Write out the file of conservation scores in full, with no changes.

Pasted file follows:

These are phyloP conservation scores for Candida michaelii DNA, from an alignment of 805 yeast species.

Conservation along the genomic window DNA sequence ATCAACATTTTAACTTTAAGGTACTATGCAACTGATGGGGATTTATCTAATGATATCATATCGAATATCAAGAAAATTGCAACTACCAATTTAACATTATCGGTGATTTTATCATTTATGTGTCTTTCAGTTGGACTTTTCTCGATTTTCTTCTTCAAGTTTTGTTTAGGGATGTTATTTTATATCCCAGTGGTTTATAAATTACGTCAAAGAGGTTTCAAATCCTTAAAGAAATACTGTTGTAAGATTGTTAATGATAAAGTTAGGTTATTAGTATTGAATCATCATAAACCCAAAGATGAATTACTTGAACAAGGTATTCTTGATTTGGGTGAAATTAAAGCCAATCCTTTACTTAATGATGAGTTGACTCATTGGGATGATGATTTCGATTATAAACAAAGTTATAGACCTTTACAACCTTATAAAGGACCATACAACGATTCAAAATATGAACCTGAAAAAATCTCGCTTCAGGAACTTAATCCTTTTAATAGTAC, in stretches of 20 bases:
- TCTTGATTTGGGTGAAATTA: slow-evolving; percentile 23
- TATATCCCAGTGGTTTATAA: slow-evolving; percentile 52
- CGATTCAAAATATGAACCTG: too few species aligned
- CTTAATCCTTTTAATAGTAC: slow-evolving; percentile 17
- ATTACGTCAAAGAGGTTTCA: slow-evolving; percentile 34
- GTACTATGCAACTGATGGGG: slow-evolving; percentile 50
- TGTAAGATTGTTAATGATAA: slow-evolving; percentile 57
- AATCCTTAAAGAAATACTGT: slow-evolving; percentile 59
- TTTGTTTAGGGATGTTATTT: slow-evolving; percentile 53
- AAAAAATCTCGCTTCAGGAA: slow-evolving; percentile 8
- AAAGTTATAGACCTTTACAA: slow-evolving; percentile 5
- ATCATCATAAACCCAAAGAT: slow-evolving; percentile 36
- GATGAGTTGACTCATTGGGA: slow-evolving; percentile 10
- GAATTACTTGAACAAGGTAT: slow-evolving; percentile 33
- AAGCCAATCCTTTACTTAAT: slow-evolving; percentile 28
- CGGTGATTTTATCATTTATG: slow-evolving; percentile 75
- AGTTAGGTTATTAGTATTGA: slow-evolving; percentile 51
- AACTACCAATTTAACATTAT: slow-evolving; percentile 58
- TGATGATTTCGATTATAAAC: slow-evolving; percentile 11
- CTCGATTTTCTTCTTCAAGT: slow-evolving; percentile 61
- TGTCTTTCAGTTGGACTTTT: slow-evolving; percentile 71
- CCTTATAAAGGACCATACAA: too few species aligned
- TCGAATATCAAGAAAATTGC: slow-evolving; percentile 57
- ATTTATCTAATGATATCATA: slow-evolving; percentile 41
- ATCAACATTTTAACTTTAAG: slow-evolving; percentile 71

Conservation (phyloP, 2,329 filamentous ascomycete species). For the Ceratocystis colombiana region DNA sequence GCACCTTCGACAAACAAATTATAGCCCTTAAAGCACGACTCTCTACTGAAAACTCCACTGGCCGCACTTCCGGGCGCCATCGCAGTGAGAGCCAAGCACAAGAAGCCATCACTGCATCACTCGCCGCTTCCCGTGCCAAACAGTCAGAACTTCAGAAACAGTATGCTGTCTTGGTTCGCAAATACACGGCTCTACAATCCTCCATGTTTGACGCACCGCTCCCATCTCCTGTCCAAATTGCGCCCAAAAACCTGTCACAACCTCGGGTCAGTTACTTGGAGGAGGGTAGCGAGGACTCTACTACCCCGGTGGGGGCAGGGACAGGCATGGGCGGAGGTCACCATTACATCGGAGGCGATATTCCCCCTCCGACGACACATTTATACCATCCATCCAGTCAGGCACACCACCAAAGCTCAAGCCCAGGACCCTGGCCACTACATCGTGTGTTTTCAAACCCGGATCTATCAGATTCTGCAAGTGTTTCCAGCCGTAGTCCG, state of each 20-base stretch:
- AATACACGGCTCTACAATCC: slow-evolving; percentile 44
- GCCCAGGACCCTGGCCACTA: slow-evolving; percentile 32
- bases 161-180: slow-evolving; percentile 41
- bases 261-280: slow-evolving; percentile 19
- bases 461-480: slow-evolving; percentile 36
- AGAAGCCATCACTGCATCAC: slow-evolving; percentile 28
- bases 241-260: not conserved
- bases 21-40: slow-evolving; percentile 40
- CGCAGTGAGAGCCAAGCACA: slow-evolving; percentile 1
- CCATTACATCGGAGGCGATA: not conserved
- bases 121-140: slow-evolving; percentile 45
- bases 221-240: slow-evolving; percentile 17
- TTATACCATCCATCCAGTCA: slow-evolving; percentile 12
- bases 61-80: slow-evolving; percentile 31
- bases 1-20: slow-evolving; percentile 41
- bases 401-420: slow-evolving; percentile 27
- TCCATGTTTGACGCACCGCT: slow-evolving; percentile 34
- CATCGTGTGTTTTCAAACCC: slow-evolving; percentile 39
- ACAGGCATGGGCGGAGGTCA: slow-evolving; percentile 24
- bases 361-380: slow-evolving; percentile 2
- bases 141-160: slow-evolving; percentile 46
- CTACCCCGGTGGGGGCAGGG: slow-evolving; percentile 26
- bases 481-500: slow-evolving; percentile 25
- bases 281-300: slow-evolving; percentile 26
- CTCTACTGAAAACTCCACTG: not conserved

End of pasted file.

These are phyloP conservation scores for Candida michaelii DNA, from an alignment of 805 yeast species.

Conservation along the genomic window DNA sequence ATCAACATTTTAACTTTAAGGTACTATGCAACTGATGGGGATTTATCTAATGATATCATATCGAATATCAAGAAAATTGCAACTACCAATTTAACATTATCGGTGATTTTATCATTTATGTGTCTTTCAGTTGGACTTTTCTCGATTTTCTTCTTCAAGTTTTGTTTAGGGATGTTATTTTATATCCCAGTGGTTTATAAATTACGTCAAAGAGGTTTCAAATCCTTAAAGAAATACTGTTGTAAGATTGTTAATGATAAAGTTAGGTTATTAGTATTGAATCATCATAAACCCAAAGATGAATTACTTGAACAAGGTATTCTTGATTTGGGTGAAATTAAAGCCAATCCTTTACTTAATGATGAGTTGACTCATTGGGATGATGATTTCGATTATAAACAAAGTTATAGACCTTTACAACCTTATAAAGGACCATACAACGATTCAAAATATGAACCTGAAAAAATCTCGCTTCAGGAACTTAATCCTTTTAATAGTAC, in stretches of 20 bases:
- TCTTGATTTGGGTGAAATTA: slow-evolving; percentile 23
- TATATCCCAGTGGTTTATAA: slow-evolving; percentile 52
- CGATTCAAAATATGAACCTG: too few species aligned
- CTTAATCCTTTTAATAGTAC: slow-evolving; percentile 17
- ATTACGTCAAAGAGGTTTCA: slow-evolving; percentile 34
- GTACTATGCAACTGATGGGG: slow-evolving; percentile 50
- TGTAAGATTGTTAATGATAA: slow-evolving; percentile 57
- AATCCTTAAAGAAATACTGT: slow-evolving; percentile 59
- TTTGTTTAGGGATGTTATTT: slow-evolving; percentile 53
- AAAAAATCTCGCTTCAGGAA: slow-evolving; percentile 8
- AAAGTTATAGACCTTTACAA: slow-evolving; percentile 5
- ATCATCATAAACCCAAAGAT: slow-evolving; percentile 36
- GATGAGTTGACTCATTGGGA: slow-evolving; percentile 10
- GAATTACTTGAACAAGGTAT: slow-evolving; percentile 33
- AAGCCAATCCTTTACTTAAT: slow-evolving; percentile 28
- CGGTGATTTTATCATTTATG: slow-evolving; percentile 75
- AGTTAGGTTATTAGTATTGA: slow-evolving; percentile 51
- AACTACCAATTTAACATTAT: slow-evolving; percentile 58
- TGATGATTTCGATTATAAAC: slow-evolving; percentile 11
- CTCGATTTTCTTCTTCAAGT: slow-evolving; percentile 61
- TGTCTTTCAGTTGGACTTTT: slow-evolving; percentile 71
- CCTTATAAAGGACCATACAA: too few species aligned
- TCGAATATCAAGAAAATTGC: slow-evolving; percentile 57
- ATTTATCTAATGATATCATA: slow-evolving; percentile 41
- ATCAACATTTTAACTTTAAG: slow-evolving; percentile 71

Conservation (phyloP, 2,329 filamentous ascomycete species). For the Ceratocystis colombiana region DNA sequence GCACCTTCGACAAACAAATTATAGCCCTTAAAGCACGACTCTCTACTGAAAACTCCACTGGCCGCACTTCCGGGCGCCATCGCAGTGAGAGCCAAGCACAAGAAGCCATCACTGCATCACTCGCCGCTTCCCGTGCCAAACAGTCAGAACTTCAGAAACAGTATGCTGTCTTGGTTCGCAAATACACGGCTCTACAATCCTCCATGTTTGACGCACCGCTCCCATCTCCTGTCCAAATTGCGCCCAAAAACCTGTCACAACCTCGGGTCAGTTACTTGGAGGAGGGTAGCGAGGACTCTACTACCCCGGTGGGGGCAGGGACAGGCATGGGCGGAGGTCACCATTACATCGGAGGCGATATTCCCCCTCCGACGACACATTTATACCATCCATCCAGTCAGGCACACCACCAAAGCTCAAGCCCAGGACCCTGGCCACTACATCGTGTGTTTTCAAACCCGGATCTATCAGATTCTGCAAGTGTTTCCAGCCGTAGTCCG, state of each 20-base stretch:
- AATACACGGCTCTACAATCC: slow-evolving; percentile 44
- GCCCAGGACCCTGGCCACTA: slow-evolving; percentile 32
- bases 161-180: slow-evolving; percentile 41
- bases 261-280: slow-evolving; percentile 19
- bases 461-480: slow-evolving; percentile 36
- AGAAGCCATCACTGCATCAC: slow-evolving; percentile 28
- bases 241-260: not conserved
- bases 21-40: slow-evolving; percentile 40
- CGCAGTGAGAGCCAAGCACA: slow-evolving; percentile 1
- CCATTACATCGGAGGCGATA: not conserved
- bases 121-140: slow-evolving; percentile 45
- bases 221-240: slow-evolving; percentile 17
- TTATACCATCCATCCAGTCA: slow-evolving; percentile 12
- bases 61-80: slow-evolving; percentile 31
- bases 1-20: slow-evolving; percentile 41
- bases 401-420: slow-evolving; percentile 27
- TCCATGTTTGACGCACCGCT: slow-evolving; percentile 34
- CATCGTGTGTTTTCAAACCC: slow-evolving; percentile 39
- ACAGGCATGGGCGGAGGTCA: slow-evolving; percentile 24
- bases 361-380: slow-evolving; percentile 2
- bases 141-160: slow-evolving; percentile 46
- CTACCCCGGTGGGGGCAGGG: slow-evolving; percentile 26
- bases 481-500: slow-evolving; percentile 25
- bases 281-300: slow-evolving; percentile 26
- CTCTACTGAAAACTCCACTG: not conserved